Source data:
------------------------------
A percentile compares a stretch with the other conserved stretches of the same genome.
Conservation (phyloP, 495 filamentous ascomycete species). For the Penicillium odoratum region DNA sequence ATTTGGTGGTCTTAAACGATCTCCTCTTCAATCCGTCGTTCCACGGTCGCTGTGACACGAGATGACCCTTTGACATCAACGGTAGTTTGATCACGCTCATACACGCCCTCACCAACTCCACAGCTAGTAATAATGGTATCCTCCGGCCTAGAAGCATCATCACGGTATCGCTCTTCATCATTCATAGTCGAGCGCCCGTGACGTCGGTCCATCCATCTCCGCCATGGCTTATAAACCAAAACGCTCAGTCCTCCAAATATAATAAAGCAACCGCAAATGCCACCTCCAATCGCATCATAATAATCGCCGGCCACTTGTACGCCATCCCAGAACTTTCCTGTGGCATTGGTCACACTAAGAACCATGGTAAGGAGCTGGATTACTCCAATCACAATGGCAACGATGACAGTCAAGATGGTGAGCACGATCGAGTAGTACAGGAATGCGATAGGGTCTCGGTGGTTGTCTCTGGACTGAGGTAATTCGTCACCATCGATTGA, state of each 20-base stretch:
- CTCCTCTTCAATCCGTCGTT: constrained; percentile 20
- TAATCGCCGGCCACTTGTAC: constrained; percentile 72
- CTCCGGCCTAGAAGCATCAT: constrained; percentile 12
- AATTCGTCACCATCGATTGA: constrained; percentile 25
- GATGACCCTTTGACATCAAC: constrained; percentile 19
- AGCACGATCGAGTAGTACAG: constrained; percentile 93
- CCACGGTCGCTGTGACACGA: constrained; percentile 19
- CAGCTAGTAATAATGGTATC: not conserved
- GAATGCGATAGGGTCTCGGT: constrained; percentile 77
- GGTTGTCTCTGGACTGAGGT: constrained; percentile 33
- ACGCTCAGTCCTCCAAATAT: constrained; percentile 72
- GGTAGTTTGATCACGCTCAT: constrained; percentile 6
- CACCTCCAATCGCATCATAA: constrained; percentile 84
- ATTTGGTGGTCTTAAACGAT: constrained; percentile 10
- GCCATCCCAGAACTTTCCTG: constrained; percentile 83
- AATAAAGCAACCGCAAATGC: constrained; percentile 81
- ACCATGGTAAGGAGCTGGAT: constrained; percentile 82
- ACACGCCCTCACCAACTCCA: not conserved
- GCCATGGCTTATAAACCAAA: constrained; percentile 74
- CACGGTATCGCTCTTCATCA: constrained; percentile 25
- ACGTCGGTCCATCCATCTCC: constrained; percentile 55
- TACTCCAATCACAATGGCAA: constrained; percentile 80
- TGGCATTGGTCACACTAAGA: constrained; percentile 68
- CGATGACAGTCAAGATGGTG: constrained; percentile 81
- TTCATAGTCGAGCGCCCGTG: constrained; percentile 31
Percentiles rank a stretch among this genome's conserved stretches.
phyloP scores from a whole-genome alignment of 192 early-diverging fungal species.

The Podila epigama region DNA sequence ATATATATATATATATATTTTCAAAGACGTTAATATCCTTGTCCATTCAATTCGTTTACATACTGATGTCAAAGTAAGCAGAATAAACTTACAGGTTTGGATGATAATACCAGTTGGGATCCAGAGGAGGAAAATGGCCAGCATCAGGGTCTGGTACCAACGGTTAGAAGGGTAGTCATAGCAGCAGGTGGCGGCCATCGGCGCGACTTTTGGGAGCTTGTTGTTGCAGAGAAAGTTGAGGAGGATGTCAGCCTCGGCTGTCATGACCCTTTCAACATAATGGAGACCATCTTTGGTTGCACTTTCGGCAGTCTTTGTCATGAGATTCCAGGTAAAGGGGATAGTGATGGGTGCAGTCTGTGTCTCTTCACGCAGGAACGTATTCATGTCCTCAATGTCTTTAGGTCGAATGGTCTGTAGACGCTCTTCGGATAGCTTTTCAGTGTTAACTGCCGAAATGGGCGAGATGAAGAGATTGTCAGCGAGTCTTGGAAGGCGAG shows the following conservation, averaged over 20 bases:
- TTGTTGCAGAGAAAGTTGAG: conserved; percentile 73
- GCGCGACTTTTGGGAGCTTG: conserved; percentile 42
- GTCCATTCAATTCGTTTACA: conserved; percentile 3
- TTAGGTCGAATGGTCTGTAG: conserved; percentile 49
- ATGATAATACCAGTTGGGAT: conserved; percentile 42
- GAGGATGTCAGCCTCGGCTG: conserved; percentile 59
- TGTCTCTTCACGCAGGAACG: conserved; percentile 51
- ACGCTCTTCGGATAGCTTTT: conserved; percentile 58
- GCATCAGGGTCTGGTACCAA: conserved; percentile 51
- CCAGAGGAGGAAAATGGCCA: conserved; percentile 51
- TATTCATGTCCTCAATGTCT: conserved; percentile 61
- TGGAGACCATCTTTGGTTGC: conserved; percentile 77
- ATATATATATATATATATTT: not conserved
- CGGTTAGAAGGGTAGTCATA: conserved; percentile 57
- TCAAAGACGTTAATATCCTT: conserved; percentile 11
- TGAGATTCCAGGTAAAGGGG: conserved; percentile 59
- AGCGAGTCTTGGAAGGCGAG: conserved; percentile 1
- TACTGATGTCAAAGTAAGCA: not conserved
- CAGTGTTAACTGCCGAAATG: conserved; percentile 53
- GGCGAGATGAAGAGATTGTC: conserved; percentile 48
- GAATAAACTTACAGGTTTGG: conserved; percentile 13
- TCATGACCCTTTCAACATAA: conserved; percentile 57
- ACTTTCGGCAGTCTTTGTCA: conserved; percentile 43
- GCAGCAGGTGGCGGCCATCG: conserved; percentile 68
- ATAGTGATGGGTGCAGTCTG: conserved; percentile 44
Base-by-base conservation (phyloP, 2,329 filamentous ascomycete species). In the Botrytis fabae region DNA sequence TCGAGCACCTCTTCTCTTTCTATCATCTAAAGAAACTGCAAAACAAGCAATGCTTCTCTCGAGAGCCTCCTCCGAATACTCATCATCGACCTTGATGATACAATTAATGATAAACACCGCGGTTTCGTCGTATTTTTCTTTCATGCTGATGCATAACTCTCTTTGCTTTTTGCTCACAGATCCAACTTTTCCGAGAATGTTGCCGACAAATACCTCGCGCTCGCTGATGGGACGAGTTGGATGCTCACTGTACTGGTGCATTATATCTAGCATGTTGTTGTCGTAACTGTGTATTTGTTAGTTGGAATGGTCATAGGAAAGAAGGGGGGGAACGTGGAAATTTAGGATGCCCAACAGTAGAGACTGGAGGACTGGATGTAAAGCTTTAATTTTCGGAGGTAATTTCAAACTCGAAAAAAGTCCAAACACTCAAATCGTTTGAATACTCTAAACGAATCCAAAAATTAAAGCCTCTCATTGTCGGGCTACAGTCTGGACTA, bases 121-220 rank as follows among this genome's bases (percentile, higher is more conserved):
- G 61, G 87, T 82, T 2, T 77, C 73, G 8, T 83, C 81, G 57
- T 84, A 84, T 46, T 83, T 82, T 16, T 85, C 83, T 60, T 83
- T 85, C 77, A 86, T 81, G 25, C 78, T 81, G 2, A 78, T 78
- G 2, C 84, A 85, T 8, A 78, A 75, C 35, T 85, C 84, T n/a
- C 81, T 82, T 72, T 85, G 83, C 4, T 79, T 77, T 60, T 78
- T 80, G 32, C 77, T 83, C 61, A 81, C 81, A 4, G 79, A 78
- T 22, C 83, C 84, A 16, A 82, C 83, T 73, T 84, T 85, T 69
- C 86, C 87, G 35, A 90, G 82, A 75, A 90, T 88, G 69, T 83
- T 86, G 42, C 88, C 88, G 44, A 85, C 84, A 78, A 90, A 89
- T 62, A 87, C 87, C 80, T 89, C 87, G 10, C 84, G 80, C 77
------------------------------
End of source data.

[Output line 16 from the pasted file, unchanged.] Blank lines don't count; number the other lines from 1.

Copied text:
- ATTTGGTGGTCTTAAACGAT: constrained; percentile 10